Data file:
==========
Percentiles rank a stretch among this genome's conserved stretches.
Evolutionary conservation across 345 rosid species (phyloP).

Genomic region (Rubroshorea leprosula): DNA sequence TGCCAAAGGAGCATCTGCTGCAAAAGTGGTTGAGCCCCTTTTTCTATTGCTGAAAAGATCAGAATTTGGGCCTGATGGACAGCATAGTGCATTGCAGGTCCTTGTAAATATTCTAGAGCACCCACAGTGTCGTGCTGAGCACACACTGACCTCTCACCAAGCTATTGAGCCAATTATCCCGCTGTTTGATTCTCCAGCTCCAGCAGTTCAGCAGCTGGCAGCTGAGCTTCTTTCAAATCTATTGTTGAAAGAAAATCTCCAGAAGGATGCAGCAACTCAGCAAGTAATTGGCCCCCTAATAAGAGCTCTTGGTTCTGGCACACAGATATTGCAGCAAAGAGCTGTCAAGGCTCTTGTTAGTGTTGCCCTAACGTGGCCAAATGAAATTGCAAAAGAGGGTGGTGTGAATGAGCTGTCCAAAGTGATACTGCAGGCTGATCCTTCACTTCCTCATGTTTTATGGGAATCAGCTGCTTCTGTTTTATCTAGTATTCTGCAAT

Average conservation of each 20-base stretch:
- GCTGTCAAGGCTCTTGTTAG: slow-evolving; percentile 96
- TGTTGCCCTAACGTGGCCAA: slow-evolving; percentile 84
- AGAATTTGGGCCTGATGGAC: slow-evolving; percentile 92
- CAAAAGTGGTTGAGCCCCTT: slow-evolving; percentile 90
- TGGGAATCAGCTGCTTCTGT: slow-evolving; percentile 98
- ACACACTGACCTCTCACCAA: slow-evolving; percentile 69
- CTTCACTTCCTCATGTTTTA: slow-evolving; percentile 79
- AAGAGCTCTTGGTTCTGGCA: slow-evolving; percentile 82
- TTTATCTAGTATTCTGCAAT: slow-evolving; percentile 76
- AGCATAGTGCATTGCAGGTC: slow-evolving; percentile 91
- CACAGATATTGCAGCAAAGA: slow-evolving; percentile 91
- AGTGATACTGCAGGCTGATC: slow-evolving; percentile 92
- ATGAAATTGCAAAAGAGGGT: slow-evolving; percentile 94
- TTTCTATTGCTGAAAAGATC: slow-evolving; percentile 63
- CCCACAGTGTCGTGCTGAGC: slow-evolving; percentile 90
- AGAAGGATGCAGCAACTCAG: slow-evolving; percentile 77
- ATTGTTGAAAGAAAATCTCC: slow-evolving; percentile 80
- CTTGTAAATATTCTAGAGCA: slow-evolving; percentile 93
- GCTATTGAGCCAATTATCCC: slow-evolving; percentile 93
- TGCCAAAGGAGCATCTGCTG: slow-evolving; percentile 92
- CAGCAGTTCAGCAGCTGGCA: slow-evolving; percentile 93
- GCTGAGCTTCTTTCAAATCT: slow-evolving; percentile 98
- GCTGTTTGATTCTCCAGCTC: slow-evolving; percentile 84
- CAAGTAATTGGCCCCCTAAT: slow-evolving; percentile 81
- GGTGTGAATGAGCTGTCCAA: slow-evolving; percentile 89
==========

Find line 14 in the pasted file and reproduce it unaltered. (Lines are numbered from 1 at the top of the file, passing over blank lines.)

- AGCATAGTGCATTGCAGGTC: slow-evolving; percentile 91